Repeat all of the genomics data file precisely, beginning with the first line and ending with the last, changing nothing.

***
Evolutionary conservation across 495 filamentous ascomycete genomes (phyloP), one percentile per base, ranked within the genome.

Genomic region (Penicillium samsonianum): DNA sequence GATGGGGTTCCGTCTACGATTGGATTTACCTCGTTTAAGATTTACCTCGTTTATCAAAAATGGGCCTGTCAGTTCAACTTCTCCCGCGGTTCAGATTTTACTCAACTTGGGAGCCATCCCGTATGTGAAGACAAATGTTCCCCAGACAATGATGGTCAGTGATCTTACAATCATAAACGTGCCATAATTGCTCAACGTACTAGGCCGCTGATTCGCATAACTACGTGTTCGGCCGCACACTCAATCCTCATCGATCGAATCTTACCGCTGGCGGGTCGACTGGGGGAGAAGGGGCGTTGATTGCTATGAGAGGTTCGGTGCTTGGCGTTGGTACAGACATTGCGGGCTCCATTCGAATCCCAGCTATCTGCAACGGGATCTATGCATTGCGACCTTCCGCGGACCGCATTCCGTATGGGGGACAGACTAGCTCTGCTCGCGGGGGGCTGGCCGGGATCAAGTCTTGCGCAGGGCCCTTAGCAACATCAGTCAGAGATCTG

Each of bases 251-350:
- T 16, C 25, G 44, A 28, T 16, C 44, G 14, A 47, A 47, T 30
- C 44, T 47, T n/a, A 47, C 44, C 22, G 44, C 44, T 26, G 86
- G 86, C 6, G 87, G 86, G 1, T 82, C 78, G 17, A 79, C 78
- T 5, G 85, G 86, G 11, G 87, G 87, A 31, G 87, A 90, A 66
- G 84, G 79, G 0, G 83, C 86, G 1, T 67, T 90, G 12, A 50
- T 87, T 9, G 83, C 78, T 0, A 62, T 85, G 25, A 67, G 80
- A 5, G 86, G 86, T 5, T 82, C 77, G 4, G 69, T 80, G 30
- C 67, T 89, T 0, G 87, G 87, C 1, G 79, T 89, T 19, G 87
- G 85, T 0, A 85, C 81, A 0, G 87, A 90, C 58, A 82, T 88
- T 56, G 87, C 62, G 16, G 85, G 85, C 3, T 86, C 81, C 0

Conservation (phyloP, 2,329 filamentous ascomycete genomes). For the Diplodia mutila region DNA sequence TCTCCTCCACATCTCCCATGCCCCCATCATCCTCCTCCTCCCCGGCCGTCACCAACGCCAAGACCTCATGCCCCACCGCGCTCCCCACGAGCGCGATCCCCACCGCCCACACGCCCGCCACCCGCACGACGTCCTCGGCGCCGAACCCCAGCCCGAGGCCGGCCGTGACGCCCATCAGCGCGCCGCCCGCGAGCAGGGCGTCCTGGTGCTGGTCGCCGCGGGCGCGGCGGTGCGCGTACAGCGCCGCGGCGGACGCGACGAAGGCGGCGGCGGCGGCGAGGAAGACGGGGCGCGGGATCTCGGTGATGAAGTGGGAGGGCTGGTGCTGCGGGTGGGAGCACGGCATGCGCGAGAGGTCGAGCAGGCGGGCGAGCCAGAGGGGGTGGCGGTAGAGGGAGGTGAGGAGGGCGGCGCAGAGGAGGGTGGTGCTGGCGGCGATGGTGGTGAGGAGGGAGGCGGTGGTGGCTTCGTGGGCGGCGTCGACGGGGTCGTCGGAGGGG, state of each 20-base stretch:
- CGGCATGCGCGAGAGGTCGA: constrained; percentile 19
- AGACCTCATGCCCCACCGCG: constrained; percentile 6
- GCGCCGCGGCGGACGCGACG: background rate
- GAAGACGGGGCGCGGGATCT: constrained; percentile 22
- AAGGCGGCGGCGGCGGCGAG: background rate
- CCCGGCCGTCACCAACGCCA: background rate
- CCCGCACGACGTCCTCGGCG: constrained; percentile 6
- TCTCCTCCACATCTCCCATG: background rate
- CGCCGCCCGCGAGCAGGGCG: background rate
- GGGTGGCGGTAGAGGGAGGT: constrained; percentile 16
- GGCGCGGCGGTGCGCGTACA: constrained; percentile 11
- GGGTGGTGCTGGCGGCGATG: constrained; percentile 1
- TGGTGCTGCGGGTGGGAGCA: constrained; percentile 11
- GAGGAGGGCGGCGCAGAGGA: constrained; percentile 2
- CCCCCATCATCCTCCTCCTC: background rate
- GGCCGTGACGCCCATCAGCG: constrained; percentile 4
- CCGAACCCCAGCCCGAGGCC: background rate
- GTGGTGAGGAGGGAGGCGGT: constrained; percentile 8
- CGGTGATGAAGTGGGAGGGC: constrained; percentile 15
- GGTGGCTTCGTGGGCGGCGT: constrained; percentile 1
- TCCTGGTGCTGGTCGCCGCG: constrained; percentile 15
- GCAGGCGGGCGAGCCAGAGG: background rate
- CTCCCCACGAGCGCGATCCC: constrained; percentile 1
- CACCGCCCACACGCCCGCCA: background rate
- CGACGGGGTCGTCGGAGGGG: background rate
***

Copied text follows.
Evolutionary conservation across 495 filamentous ascomycete genomes (phyloP), one percentile per base, ranked within the genome.

Genomic region (Penicillium samsonianum): DNA sequence GATGGGGTTCCGTCTACGATTGGATTTACCTCGTTTAAGATTTACCTCGTTTATCAAAAATGGGCCTGTCAGTTCAACTTCTCCCGCGGTTCAGATTTTACTCAACTTGGGAGCCATCCCGTATGTGAAGACAAATGTTCCCCAGACAATGATGGTCAGTGATCTTACAATCATAAACGTGCCATAATTGCTCAACGTACTAGGCCGCTGATTCGCATAACTACGTGTTCGGCCGCACACTCAATCCTCATCGATCGAATCTTACCGCTGGCGGGTCGACTGGGGGAGAAGGGGCGTTGATTGCTATGAGAGGTTCGGTGCTTGGCGTTGGTACAGACATTGCGGGCTCCATTCGAATCCCAGCTATCTGCAACGGGATCTATGCATTGCGACCTTCCGCGGACCGCATTCCGTATGGGGGACAGACTAGCTCTGCTCGCGGGGGGCTGGCCGGGATCAAGTCTTGCGCAGGGCCCTTAGCAACATCAGTCAGAGATCTG

Each of bases 251-350:
- T 16, C 25, G 44, A 28, T 16, C 44, G 14, A 47, A 47, T 30
- C 44, T 47, T n/a, A 47, C 44, C 22, G 44, C 44, T 26, G 86
- G 86, C 6, G 87, G 86, G 1, T 82, C 78, G 17, A 79, C 78
- T 5, G 85, G 86, G 11, G 87, G 87, A 31, G 87, A 90, A 66
- G 84, G 79, G 0, G 83, C 86, G 1, T 67, T 90, G 12, A 50
- T 87, T 9, G 83, C 78, T 0, A 62, T 85, G 25, A 67, G 80
- A 5, G 86, G 86, T 5, T 82, C 77, G 4, G 69, T 80, G 30
- C 67, T 89, T 0, G 87, G 87, C 1, G 79, T 89, T 19, G 87
- G 85, T 0, A 85, C 81, A 0, G 87, A 90, C 58, A 82, T 88
- T 56, G 87, C 62, G 16, G 85, G 85, C 3, T 86, C 81, C 0

Conservation (phyloP, 2,329 filamentous ascomycete genomes). For the Diplodia mutila region DNA sequence TCTCCTCCACATCTCCCATGCCCCCATCATCCTCCTCCTCCCCGGCCGTCACCAACGCCAAGACCTCATGCCCCACCGCGCTCCCCACGAGCGCGATCCCCACCGCCCACACGCCCGCCACCCGCACGACGTCCTCGGCGCCGAACCCCAGCCCGAGGCCGGCCGTGACGCCCATCAGCGCGCCGCCCGCGAGCAGGGCGTCCTGGTGCTGGTCGCCGCGGGCGCGGCGGTGCGCGTACAGCGCCGCGGCGGACGCGACGAAGGCGGCGGCGGCGGCGAGGAAGACGGGGCGCGGGATCTCGGTGATGAAGTGGGAGGGCTGGTGCTGCGGGTGGGAGCACGGCATGCGCGAGAGGTCGAGCAGGCGGGCGAGCCAGAGGGGGTGGCGGTAGAGGGAGGTGAGGAGGGCGGCGCAGAGGAGGGTGGTGCTGGCGGCGATGGTGGTGAGGAGGGAGGCGGTGGTGGCTTCGTGGGCGGCGTCGACGGGGTCGTCGGAGGGG, state of each 20-base stretch:
- CGGCATGCGCGAGAGGTCGA: constrained; percentile 19
- AGACCTCATGCCCCACCGCG: constrained; percentile 6
- GCGCCGCGGCGGACGCGACG: background rate
- GAAGACGGGGCGCGGGATCT: constrained; percentile 22
- AAGGCGGCGGCGGCGGCGAG: background rate
- CCCGGCCGTCACCAACGCCA: background rate
- CCCGCACGACGTCCTCGGCG: constrained; percentile 6
- TCTCCTCCACATCTCCCATG: background rate
- CGCCGCCCGCGAGCAGGGCG: background rate
- GGGTGGCGGTAGAGGGAGGT: constrained; percentile 16
- GGCGCGGCGGTGCGCGTACA: constrained; percentile 11
- GGGTGGTGCTGGCGGCGATG: constrained; percentile 1
- TGGTGCTGCGGGTGGGAGCA: constrained; percentile 11
- GAGGAGGGCGGCGCAGAGGA: constrained; percentile 2
- CCCCCATCATCCTCCTCCTC: background rate
- GGCCGTGACGCCCATCAGCG: constrained; percentile 4
- CCGAACCCCAGCCCGAGGCC: background rate
- GTGGTGAGGAGGGAGGCGGT: constrained; percentile 8
- CGGTGATGAAGTGGGAGGGC: constrained; percentile 15
- GGTGGCTTCGTGGGCGGCGT: constrained; percentile 1
- TCCTGGTGCTGGTCGCCGCG: constrained; percentile 15
- GCAGGCGGGCGAGCCAGAGG: background rate
- CTCCCCACGAGCGCGATCCC: constrained; percentile 1
- CACCGCCCACACGCCCGCCA: background rate
- CGACGGGGTCGTCGGAGGGG: background rate